The pipeline, which connects various existing softwares, is briefly described and demonstrated by detailed case studies of the alpha-crystallin domain (ACD) protein, the polygalacturonase (PG) and the phospholipase C (PLC) superfamilies. In the near future, HMMERCTTER will be extended towards the analysis of complete proteomes.


Design of method and pipeline

Fig 1 outlines the HMMERCTTER training procedure and target sequence analysis, which are described in brief below and in detail in S1 Appendix. The training sequences are clustered using a user provided phylogeny. All possible monophyletic clusters are determined, sorted by size and tested as follows. The cluster's sequences are aligned and used to generate a HMMER profile that is subsequently used to screen the cluster's sequences as well as all training sequences. Obtained HMMER scores are compared and 100% P&R self detection is obtained when the lowest scoring cluster sequence has a higher score than the highest scoring non-cluster sequence. 100% self detection P&R clusters are provisionally accepted whereas non 100% P&R clusters are automatically rejected.

Fig 1. Flowchart of HMMERCTTER pipeline.

Training and target phase are separated by the dotted line. Monophyletic clusters of the training set are tested for 100% P&R self detection, in descending size order. Iteration 1 is performed when a group is not accepted (either automatically or by user intervention) and the procedure is repeated with a smaller monophyletic group until no more groups are available for analysis. Accepted groups with corresponding HMMER profile and specific cut-off, defined by the 100% P&R self detection rule, are used later to classify target sequences. Automated iteration cycle 2 is performed upon inclusion of sequences with prior 100% P&R. Upon convergence and user acceptance, supervised iteration 3 includes seemingly negatives upon a test for posterior 100% P&R, i.e. upon construction of a novel profile. Note that iteration 2 is nested inside iteration 3, albeit user controlled. * indicates that final clustering and classification do not necessarily show 100% coverage of the corresponding sequence space.

An interface showing score plots of cluster and training sequences as well as a tree with the provisional clustering is presented as shown in S1A Fig, at which point the user can reject or accept the cluster. Upon rejection, the program proceeds with the next cluster on the size-ordered list. Upon acceptance of a cluster, all its nested and overlapping clusters are removed from the list, and the program proceeds with the next cluster in the sorted list until no more clusters are encountered. This yields a number of clusters that show 100% P&R self detection in HMMER profiling as well as, possibly, a number of unclustered orphan sequences.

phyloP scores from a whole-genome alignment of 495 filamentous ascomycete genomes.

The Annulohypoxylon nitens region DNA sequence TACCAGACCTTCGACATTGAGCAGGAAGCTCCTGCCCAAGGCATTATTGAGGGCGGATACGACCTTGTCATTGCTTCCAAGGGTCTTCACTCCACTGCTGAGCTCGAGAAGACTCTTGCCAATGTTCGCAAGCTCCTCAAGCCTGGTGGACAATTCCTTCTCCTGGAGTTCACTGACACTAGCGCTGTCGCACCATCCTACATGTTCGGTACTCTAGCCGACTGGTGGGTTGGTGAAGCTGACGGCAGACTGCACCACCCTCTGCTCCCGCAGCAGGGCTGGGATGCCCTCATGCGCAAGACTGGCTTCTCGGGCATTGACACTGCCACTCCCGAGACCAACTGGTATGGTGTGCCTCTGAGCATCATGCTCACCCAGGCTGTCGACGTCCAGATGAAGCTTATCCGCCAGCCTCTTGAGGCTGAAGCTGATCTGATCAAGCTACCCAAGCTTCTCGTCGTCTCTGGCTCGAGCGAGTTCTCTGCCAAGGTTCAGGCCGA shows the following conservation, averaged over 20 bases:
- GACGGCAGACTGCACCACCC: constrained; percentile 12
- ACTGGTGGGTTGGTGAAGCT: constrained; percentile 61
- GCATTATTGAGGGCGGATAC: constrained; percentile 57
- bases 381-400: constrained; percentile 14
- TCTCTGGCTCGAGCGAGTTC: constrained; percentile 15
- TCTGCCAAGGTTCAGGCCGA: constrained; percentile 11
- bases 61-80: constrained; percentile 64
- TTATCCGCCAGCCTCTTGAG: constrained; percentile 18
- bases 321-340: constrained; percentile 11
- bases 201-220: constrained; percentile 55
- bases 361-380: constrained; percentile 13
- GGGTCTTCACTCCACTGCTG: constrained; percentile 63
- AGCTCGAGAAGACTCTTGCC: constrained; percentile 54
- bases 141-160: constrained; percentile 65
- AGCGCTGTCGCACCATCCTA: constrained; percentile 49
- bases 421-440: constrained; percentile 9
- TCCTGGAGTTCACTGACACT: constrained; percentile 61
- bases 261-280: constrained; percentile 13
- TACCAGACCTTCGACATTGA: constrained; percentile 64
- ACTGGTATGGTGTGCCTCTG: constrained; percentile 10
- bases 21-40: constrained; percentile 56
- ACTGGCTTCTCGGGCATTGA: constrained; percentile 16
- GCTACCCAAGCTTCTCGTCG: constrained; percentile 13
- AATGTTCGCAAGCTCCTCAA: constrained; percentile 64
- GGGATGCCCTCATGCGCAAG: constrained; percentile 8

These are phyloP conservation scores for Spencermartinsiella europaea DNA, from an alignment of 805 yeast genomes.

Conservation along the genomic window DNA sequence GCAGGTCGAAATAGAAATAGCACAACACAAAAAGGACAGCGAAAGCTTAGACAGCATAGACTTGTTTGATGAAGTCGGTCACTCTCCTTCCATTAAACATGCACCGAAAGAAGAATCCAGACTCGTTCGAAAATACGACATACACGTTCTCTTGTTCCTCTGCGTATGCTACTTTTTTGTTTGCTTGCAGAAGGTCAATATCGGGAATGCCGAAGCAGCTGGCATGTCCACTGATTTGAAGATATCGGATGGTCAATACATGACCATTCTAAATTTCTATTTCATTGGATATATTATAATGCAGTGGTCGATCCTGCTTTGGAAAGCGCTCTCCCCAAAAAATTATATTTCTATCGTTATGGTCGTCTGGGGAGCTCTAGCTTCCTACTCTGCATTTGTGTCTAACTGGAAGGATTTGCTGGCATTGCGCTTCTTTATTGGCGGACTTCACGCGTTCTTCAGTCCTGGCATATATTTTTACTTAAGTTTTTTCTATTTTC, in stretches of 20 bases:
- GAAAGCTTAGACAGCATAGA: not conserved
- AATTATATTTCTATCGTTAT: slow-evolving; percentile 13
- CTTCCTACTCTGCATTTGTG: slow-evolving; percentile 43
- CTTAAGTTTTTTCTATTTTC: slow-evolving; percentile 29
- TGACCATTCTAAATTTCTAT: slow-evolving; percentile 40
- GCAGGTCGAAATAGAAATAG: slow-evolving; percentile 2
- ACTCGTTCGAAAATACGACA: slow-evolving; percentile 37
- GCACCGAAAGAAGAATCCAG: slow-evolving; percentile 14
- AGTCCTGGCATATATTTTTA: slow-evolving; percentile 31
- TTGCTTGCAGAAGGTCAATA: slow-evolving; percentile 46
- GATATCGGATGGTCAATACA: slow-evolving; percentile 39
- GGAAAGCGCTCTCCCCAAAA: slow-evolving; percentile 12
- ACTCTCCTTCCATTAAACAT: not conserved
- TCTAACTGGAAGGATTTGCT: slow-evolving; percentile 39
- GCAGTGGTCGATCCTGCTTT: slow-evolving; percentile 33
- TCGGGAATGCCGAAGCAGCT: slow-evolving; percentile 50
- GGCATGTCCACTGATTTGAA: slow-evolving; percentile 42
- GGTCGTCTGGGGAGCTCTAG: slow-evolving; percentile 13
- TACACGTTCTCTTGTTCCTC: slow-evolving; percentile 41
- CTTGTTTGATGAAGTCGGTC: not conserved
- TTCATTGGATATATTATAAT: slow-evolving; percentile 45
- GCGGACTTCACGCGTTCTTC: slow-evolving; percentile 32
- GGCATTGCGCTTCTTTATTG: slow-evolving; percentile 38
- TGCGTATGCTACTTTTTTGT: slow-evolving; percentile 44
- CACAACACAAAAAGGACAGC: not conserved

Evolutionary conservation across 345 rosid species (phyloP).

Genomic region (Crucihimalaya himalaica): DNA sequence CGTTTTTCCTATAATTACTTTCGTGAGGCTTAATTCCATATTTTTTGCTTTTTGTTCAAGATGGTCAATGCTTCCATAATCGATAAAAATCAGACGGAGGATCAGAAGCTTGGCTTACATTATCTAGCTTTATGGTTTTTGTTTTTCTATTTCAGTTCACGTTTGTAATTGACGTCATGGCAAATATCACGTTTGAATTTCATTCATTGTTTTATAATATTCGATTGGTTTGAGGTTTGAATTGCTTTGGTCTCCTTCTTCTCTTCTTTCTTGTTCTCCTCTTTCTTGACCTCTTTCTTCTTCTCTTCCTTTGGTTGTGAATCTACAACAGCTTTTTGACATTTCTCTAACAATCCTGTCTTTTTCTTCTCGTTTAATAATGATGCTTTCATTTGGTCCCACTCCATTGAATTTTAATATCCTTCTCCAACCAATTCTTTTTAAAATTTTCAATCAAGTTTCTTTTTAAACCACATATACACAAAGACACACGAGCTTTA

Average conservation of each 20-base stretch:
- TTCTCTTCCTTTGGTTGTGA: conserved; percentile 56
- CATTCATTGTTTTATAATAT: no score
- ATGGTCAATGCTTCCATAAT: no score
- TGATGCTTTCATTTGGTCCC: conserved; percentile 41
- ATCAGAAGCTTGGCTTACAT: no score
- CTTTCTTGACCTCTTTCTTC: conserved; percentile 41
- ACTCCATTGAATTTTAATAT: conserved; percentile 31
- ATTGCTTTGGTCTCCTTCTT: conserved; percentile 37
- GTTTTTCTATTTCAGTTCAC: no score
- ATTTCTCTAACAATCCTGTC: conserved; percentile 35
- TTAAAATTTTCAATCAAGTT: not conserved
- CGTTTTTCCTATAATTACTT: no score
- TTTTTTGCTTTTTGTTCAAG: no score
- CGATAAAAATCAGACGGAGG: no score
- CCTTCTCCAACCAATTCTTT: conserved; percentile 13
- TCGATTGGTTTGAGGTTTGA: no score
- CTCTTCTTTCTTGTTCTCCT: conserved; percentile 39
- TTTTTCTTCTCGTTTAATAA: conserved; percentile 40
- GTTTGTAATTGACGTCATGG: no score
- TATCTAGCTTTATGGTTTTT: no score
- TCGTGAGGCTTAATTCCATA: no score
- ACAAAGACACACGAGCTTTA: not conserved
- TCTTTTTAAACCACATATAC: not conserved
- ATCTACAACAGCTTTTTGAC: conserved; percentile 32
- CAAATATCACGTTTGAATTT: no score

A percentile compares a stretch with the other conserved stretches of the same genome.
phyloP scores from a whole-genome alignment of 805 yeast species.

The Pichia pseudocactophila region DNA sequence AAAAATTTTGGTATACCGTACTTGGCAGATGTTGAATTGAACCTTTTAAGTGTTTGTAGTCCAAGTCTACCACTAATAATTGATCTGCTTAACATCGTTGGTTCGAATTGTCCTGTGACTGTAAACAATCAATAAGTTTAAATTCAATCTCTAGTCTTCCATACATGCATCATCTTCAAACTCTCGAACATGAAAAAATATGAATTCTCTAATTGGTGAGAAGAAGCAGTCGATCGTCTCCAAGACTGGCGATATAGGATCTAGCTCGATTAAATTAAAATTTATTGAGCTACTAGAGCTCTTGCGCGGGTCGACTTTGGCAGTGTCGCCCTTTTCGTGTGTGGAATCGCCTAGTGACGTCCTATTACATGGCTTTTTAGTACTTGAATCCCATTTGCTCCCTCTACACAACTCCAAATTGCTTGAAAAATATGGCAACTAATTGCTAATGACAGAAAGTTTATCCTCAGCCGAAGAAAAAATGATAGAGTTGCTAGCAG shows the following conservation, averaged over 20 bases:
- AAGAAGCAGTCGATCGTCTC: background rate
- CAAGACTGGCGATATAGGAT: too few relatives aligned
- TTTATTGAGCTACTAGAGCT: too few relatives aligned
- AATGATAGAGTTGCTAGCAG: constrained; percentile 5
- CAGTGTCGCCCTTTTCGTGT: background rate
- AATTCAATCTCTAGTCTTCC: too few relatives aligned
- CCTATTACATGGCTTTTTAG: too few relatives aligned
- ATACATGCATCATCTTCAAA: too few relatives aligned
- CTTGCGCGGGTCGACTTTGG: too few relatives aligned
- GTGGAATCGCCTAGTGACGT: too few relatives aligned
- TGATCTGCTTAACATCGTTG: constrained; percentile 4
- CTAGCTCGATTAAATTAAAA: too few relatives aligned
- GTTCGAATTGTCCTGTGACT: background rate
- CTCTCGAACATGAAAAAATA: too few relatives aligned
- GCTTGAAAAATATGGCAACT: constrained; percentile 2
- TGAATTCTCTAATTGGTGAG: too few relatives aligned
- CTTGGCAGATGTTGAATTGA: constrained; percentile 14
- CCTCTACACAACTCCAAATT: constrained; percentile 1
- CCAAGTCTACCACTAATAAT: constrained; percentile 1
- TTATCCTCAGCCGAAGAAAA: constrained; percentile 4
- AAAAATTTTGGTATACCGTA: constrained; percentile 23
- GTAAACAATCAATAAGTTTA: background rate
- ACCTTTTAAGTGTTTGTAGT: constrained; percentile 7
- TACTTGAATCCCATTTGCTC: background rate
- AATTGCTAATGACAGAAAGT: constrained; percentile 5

The HMMER profiles and corresponding cut-off scores form the initial classifiers that are used for screening the target dataset. In order to clarify whether we refer to the clustering or the classification phase of the pipeline, a cluster results from the clustering phase whereas a group is the result of the classification phase. Sequences with scores equal or above the cluster threshold are automatically accepted and added to the cluster, forming a group. We refer to these sequences as prior positives since they were not yet included in the cluster or group when tested. Sequences are realigned to construct a new HMMER profile with a new cut-off score in order to obtain higher sensitivity in subsequent HMMER profiling. As such, groups remain 100% P&R provided classification overlap is prevented. When a target sequence becomes classified by more than one group, all involved groups are excluded from subsequent iterations. Conflicting training sequences are removed from all but the original group whereas conflicting target sequences are removed from all groups and target dataset.

This automated step of classification terminates upon data convergence, when no novel sequences with a score above the threshold are identified. Hitherto, all accepted sequences were accepted based on a prior inclusion HMMER cut-off threshold, i.e. by a HMMER profile that did not include the to be accepted sequence(s). However, certain sequences might only be accepted once their information has been included into the profile, i.e. according to a posterior inclusion HMMER cut-off threshold. Hence, in the subsequent classification step, sequences with a score below the threshold are considered. Candidates are included in the group and tested with a novel HMMER profile that includes the candidate. An interactive interface (S1B Fig) allows the user to guide this process while 100% P&R self detection remains imposed and classification conflicts remain prohibited as described for the automated phase. The process is terminated by the user, resulting in updated groups and a file that indicates which sequences generated conflicts.

Algorithm performance

We set out to test the pipeline using three protein superfamilies. The major objective was to identify putative problems and limits of HMMERCTTER and to survey the general applicability of the procedure. In all cases classification was performed with optimal coverage of sequence space, as primary criterion. Manual override during classification (i.e. rejecting group updates) was applied only when the drop in the HMMER score decreased by at least an order of magnitude. Performance was measured as classification recall of the corresponding clade in the final reference tree (TP/(TP + FN)). Overall recall was determined as the micro average of recall as determined by